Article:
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WSU/Pend Oreille Extension introduced the Sense of Place series in 1999, with a focus on local landscape and natural history of Pend Oreille County, Washington. A partnership with the Kalispel Tribe of Indians Natural Resources Department has allowed us to expand this program through EPA funding to include more classes, a newsletter and this website.

An Outbreak of Orange

by Carol Mack


A natural phenomenon is always exciting. My daughter and I encountered one this summer—on a sunny mid-July day, driving down our lane. Butterflies. By the thousands. They darkened the surface of the road for a mile, and rose about us in orange clouds as we drove through. We extended our arms out the windows trying to snag a few on the wing, laughing at the sheer spectacle of it all. The radiator grill turned out to be more successful than we were—and examination of one of the victims confirmed these were California tortoiseshells. The uppersides of their wings are bright orange with black borders. In contrast, the underside is camouflaged to look like ragged old bark or a leaf when they are perched with wings closed. This is classic “startle-coloration” strategy—that unexpected flash of color may allow a moment to escape a hungry bird. (For a color picture of the adult and caterpillar, try the website or field guides listed below.

The most common food plant for these butterflies is snowbrush, Ceanothus velutinous, a sprawling evergreen spicy-scented shrub. It is also called buckbrush, spicebush, wild lilac, and mountain balm. It has dense pyramidal clusters of tiny white flowers in early summer and shiny, sticky leaves that glisten in the sunlight. But neither it, nor the closely related redstem ceanothus, showed any damage, anywhere I looked in the Newport area. These butterflies came from somewhere else. A partial answer showed up the next day when two friends (who were working in the Ruby Creek drainage) reported witnessing a ceanothus bush violently twitching around, although the day was perfectly still. When they investigated, it was hanging with tannish-gray chrysalides that were writhing forcefully, causing the whole branch to shake. In spots through the area at higher elevations, the ceanothus had been stripped down to sticks.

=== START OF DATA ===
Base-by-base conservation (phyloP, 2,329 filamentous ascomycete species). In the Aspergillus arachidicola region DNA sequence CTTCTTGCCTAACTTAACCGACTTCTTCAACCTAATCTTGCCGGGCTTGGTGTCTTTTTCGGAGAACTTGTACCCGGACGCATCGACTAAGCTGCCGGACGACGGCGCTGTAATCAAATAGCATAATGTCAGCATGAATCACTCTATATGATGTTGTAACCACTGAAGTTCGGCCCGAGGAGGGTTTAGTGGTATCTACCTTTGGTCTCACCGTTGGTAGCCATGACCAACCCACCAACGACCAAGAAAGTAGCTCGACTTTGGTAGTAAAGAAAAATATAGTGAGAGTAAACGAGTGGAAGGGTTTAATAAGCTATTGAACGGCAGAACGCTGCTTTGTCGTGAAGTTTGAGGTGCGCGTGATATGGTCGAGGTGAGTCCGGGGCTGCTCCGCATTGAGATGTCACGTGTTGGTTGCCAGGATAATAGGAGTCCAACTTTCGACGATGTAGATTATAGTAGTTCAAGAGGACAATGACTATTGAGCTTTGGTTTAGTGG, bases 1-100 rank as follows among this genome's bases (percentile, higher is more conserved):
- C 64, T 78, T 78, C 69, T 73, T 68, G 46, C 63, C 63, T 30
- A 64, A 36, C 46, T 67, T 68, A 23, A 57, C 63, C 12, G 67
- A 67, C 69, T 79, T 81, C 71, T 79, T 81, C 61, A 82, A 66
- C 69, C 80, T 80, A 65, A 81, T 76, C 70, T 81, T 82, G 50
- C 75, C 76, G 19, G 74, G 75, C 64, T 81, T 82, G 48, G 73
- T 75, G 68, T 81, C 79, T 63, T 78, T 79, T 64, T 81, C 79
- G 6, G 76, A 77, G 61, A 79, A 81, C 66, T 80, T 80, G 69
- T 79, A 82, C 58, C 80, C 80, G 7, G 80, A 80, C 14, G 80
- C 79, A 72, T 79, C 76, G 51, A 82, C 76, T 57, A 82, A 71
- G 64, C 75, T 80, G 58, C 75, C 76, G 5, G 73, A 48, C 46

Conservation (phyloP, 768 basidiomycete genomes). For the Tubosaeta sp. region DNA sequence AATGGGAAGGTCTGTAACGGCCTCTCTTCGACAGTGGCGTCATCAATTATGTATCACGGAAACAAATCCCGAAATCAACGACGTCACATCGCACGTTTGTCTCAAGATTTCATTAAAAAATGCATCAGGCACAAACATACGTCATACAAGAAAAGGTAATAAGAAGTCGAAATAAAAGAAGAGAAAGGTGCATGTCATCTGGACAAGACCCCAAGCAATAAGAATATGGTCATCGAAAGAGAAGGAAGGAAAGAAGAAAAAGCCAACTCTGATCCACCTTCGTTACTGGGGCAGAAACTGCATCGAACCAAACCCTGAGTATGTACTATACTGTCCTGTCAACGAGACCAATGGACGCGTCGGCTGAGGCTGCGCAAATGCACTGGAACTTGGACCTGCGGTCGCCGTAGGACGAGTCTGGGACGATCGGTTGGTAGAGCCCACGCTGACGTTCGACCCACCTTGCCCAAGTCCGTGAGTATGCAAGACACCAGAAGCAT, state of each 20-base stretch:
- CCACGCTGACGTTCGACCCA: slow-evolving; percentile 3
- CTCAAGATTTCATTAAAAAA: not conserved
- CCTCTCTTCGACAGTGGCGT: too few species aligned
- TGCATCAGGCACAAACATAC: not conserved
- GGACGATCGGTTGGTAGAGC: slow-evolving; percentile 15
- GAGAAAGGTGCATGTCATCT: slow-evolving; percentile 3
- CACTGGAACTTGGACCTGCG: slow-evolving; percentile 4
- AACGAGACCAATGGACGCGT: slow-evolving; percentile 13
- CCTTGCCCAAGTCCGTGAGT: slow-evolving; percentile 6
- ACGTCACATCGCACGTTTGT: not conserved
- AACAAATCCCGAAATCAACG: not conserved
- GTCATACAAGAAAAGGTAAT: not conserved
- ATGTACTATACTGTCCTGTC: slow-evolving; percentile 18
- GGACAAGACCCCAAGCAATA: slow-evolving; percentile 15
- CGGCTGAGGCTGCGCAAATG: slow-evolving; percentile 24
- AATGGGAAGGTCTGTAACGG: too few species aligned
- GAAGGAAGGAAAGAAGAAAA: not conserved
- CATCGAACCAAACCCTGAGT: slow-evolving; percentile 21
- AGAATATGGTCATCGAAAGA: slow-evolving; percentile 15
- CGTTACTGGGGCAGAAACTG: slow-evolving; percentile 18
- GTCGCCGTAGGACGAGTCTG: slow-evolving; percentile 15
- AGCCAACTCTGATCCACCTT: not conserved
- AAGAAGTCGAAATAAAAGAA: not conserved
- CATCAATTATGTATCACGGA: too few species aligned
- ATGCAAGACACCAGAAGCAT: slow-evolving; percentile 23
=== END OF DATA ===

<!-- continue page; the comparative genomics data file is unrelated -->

We normally think of a butterfly’s chrysalis stage as a resting time, but this particular species is uncommonly active. Robert Pyle (in The Butterflies of Cascadia) describes an area heavily infested with California tortoiseshell larvae and chrysalids this way: “their corporate shimmy made the entire hillside look alive.” He speculates that the twitching behavior may have evolved to deter the small parasitic wasps attempting to lay eggs in them. He goes on to say:

This enigmatic butterfly builds up its numbers for years until it bursts out in phenomenal mass movements. In such years the mountain balm and deerbrush are defoliated over wide areas, tortoiseshells show up a long way from their points of nativity, and they become the most abundant butterflies along the mountain streams. Then the numbers crash, and scarcely a tortoiseshell will be seen in the entire region for the next several years. Our previous great peak lasted about from 1985-1990, peaking in 1987.

These periodic mass migrations (“irruptions”) have sometimes closed down highways because of their magnitude, and the butterflies are often mistakenly reported as migrating monarchs. Theories for these population explosions and crashes range from sunspots (same periodicity) to depletion of food plants and/or increase of parasites such as the wasps.

Will the tortoiseshells continue to build up numbers for the next few years until most of the ceanothus is consumed, or was this summer the peak? Stay tuned. And when you travel, keep an eye out for orange fellow travelers—some of them may have started out in Pend Oreille County too.

Butterflies of Pend Oreille County, WA website:
http://www.npwrc.usgs.gov/resource/distr/lepid/bflyusa/chklist/states/counties/wa_51.htm

Glassberg, Jeffrey. Butterflies through Binoculars (The West). Oxford University Press, 2001

Pyle, Robert Michael. The Butterflies of Cascadia. Seattle Audubon Society, 2002

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